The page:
Covering What is Precious

Posted By Devorah Channah on July 25, 2022
Covering the Hair After Marriage

The concept of covering what is precious extends beyond material possessions and encompasses our conduct in various aspects of life, including religious domains. Just as we tend to value and appreciate something more when we don't constantly flaunt it, the same principle applies to our relationship with the sacred.

In Judaism, there are specific practices that reinforce our awareness of the holiness associated with certain objects. For instance, when a prayerbook is not in use, it is kept closed, symbolizing that it is reserved for sacred moments. Similarly, phylacteries, known as tefillin, are stored in a cloth bag when they are not being worn. And when a Torah scroll is not being read, it is covered. These actions serve to preserve a sense of reverence and remind us of the sanctity inherent in these objects.

This principle of covering the sacred extends beyond physical items and influences our behavior in other areas as well. As we strive for greater holiness and spiritual connection, we are encouraged to embrace humility and modesty. This is not limited to our conduct within the confines of a place of worship but permeates all aspects of our lives.

The Code of Jewish laws emphasizes the importance of modesty, drawing from the verse "You shall walk modestly with your G-d."(Micha 6:8) It instructs individuals to be mindful of their behavior, even in private settings such as getting dressed or undressed. The understanding is that we should never assume that we are alone and unseen, for the presence of the Divine is ever-present. The glory of the Holy One, Blessed be He, fills the universe, and both darkness and light are equally visible to Him.

Thus, the idea is to cultivate a constant awareness of being in the presence of the Divine. We are encouraged to conduct ourselves with modesty and reverence, recognizing that our actions are observed by a higher power. This perception helps us maintain a sense of awe and respect for the sacred, irrespective of our physical surroundings.

In Judaism, there is a belief that women possess inherent qualities that contribute to the world in unique ways. Modesty is regarded as one of these qualities, and it is believed to be woven into the fabric of a woman's being.

The story of Chavah, commonly known as Eve, is often cited as a foundational example in understanding the connection between women and modesty. Chavah and her female descendants were especially endowed with binah (understanding) (Niddah 45b) We can only use this faculty if we can see beyond others' external and into their true selves. We best do this when we have learned how to see beyond our own external trappings.

According to Torah, Chavah was created from the rib of Adam, symbolizing her connection and unity with him. It is noteworthy that the rib, unlike other parts of the body, is concealed and internal. This physical construction has been interpreted as a representation of Chavah's predisposition towards modesty. Just as her physical form was designed to be hidden and protected, her emotional and intellectual makeup are believed to reflect a greater potential for modesty as well.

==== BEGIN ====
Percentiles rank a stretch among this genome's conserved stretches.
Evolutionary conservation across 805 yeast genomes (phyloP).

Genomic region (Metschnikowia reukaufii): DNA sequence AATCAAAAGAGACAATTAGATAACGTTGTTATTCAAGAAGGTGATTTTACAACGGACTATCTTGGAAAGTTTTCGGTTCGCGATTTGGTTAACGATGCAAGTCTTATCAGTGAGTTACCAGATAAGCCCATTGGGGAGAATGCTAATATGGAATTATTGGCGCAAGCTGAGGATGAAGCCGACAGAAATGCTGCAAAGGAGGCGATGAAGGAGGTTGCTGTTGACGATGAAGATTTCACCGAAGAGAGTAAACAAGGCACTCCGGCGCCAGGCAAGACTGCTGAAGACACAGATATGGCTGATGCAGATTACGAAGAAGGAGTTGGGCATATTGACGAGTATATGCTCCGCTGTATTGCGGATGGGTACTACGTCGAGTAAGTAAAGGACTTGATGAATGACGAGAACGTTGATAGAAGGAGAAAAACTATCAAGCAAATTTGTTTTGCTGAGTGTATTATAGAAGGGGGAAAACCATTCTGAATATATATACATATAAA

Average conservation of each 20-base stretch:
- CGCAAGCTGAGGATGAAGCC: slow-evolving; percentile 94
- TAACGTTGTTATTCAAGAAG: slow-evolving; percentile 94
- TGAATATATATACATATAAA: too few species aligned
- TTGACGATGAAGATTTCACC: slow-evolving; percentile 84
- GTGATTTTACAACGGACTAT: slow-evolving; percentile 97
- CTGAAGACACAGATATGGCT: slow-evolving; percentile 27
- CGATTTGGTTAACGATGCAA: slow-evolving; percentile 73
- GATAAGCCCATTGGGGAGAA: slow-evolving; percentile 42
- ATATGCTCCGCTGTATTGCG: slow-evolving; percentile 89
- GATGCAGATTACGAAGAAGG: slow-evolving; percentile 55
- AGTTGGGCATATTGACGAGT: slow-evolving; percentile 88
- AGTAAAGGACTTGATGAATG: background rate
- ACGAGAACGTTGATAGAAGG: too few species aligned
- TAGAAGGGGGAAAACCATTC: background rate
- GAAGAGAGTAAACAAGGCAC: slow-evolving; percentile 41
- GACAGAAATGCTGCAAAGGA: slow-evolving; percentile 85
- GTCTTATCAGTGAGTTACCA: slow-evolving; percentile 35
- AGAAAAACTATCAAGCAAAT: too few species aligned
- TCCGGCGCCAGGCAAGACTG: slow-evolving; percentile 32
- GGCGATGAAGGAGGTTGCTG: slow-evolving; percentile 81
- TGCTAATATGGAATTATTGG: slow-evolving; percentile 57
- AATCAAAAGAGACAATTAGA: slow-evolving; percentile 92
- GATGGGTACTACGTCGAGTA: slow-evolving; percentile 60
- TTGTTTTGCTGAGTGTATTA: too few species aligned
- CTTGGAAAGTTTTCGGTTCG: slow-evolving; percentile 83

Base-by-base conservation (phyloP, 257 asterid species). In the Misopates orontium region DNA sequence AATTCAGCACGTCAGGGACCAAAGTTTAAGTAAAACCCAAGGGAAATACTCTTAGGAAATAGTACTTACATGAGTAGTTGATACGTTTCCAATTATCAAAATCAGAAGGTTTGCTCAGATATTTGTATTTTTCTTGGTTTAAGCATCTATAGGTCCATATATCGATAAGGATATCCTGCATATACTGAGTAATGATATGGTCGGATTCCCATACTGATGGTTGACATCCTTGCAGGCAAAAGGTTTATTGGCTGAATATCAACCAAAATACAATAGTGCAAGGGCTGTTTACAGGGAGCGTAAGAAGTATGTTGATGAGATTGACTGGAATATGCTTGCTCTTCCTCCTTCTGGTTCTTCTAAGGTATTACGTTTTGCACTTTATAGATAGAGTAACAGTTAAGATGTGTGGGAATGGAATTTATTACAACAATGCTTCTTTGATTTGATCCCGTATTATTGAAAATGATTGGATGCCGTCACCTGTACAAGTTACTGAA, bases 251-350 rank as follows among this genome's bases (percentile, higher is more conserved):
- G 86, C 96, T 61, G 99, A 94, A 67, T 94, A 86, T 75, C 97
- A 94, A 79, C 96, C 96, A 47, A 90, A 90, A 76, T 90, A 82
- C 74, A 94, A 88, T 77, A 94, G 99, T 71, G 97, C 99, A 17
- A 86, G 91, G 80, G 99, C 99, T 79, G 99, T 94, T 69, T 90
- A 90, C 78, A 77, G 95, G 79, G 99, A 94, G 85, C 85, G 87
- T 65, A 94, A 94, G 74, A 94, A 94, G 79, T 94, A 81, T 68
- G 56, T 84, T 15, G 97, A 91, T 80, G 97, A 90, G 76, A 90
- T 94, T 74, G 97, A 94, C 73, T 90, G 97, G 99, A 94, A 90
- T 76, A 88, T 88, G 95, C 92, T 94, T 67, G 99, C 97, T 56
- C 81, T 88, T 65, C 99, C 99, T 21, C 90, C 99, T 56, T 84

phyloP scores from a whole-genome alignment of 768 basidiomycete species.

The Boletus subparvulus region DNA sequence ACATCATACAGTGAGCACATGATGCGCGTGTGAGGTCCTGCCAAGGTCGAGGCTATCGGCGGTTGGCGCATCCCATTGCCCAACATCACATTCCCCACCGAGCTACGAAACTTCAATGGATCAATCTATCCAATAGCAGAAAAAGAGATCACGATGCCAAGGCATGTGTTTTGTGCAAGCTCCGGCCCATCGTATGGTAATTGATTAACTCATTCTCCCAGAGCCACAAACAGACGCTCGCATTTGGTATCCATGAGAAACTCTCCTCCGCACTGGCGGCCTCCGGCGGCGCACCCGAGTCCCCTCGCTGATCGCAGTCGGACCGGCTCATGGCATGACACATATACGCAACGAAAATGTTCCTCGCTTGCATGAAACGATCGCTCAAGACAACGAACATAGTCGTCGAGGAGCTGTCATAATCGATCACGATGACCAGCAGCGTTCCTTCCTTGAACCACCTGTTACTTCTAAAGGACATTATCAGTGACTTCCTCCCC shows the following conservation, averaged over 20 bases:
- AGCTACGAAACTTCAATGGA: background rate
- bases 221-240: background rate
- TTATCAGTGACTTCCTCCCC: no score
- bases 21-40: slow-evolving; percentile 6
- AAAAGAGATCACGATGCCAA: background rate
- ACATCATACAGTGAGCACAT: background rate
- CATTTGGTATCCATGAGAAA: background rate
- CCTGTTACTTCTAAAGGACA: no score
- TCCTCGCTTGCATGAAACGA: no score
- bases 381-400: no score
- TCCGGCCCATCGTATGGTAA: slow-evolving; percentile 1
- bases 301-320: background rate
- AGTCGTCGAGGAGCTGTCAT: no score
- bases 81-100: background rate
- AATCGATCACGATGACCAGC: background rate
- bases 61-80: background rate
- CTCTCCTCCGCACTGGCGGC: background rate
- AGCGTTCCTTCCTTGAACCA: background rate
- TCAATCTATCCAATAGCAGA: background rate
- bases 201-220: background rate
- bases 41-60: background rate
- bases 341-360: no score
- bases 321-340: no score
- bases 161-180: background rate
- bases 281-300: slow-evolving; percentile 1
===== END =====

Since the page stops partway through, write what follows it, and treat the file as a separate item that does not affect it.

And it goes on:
Modesty, in this context, extends beyond the mere external display of modest attire or behavior. It encompasses a deeper sense of self-awareness and an understanding of one's place in relation to others and the Divine. It involves recognizing and valuing the inherent dignity and privacy of oneself and others. The teachings of Judaism encourage women to embrace and cultivate modesty in various aspects of their lives. This includes how they dress, speak, and interact with others. By embodying modesty, women contribute to an environment of respect, honor, and spiritual elevation.

One who embodies true modesty has already developed an inner sense of security, self-esteem, and meaning in life. Both men and women are required by Jewish laws to dress and comport themselves modestly and to speak in a refined and dignified way. It is important to note that modesty is not solely a quality attributed to women in Judaism. Men, too, are encouraged to cultivate modesty in their thoughts, actions, and interactions. Modesty is seen as a fundamental aspect of human character, to be embraced by both genders.

The emphasis on modesty does not imply a limitation on a woman's potential or her ability to engage with the world. Rather, it highlights the unique qualities she brings to her interactions and relationships. Modesty allows for the recognition and appreciation of the inner beauty, strength, and wisdom that women possess.

By nurturing and embodying modesty, women fulfill their role in contributing to a balanced and harmonious society. They create an atmosphere of dignity and honor, promoting a deeper understanding of themselves and the Divine presence in their lives. Modesty becomes a means through which women express their unique identity and positively impact the world around them.